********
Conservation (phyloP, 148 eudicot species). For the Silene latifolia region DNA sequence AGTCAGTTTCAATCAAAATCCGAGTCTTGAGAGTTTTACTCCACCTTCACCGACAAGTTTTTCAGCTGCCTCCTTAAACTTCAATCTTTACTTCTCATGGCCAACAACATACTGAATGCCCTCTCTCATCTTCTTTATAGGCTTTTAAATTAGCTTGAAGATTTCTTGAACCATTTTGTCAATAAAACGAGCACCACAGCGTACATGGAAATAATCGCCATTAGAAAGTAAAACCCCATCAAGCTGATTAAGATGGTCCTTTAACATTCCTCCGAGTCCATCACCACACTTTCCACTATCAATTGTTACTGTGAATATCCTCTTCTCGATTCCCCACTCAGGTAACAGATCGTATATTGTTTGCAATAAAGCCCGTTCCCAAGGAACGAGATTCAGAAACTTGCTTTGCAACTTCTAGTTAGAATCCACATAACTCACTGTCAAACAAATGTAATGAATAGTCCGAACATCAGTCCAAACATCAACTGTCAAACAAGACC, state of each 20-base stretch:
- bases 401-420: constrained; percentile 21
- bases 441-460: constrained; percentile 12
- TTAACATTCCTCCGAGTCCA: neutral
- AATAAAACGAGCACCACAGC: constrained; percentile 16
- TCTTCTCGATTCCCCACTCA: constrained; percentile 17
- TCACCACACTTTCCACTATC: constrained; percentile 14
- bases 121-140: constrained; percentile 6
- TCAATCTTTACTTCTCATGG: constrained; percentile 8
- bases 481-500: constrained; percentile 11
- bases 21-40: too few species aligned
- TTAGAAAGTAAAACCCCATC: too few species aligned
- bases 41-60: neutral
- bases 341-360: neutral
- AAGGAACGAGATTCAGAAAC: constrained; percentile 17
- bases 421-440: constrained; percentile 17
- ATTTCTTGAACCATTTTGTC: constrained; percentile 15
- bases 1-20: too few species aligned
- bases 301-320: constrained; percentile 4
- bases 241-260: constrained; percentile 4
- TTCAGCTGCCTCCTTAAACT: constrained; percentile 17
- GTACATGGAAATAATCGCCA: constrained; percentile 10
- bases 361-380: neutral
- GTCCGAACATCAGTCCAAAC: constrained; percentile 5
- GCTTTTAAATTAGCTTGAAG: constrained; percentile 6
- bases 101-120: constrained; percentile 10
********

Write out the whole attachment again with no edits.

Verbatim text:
Conservation (phyloP, 148 eudicot species). For the Silene latifolia region DNA sequence AGTCAGTTTCAATCAAAATCCGAGTCTTGAGAGTTTTACTCCACCTTCACCGACAAGTTTTTCAGCTGCCTCCTTAAACTTCAATCTTTACTTCTCATGGCCAACAACATACTGAATGCCCTCTCTCATCTTCTTTATAGGCTTTTAAATTAGCTTGAAGATTTCTTGAACCATTTTGTCAATAAAACGAGCACCACAGCGTACATGGAAATAATCGCCATTAGAAAGTAAAACCCCATCAAGCTGATTAAGATGGTCCTTTAACATTCCTCCGAGTCCATCACCACACTTTCCACTATCAATTGTTACTGTGAATATCCTCTTCTCGATTCCCCACTCAGGTAACAGATCGTATATTGTTTGCAATAAAGCCCGTTCCCAAGGAACGAGATTCAGAAACTTGCTTTGCAACTTCTAGTTAGAATCCACATAACTCACTGTCAAACAAATGTAATGAATAGTCCGAACATCAGTCCAAACATCAACTGTCAAACAAGACC, state of each 20-base stretch:
- bases 401-420: constrained; percentile 21
- bases 441-460: constrained; percentile 12
- TTAACATTCCTCCGAGTCCA: neutral
- AATAAAACGAGCACCACAGC: constrained; percentile 16
- TCTTCTCGATTCCCCACTCA: constrained; percentile 17
- TCACCACACTTTCCACTATC: constrained; percentile 14
- bases 121-140: constrained; percentile 6
- TCAATCTTTACTTCTCATGG: constrained; percentile 8
- bases 481-500: constrained; percentile 11
- bases 21-40: too few species aligned
- TTAGAAAGTAAAACCCCATC: too few species aligned
- bases 41-60: neutral
- bases 341-360: neutral
- AAGGAACGAGATTCAGAAAC: constrained; percentile 17
- bases 421-440: constrained; percentile 17
- ATTTCTTGAACCATTTTGTC: constrained; percentile 15
- bases 1-20: too few species aligned
- bases 301-320: constrained; percentile 4
- bases 241-260: constrained; percentile 4
- TTCAGCTGCCTCCTTAAACT: constrained; percentile 17
- GTACATGGAAATAATCGCCA: constrained; percentile 10
- bases 361-380: neutral
- GTCCGAACATCAGTCCAAAC: constrained; percentile 5
- GCTTTTAAATTAGCTTGAAG: constrained; percentile 6
- bases 101-120: constrained; percentile 10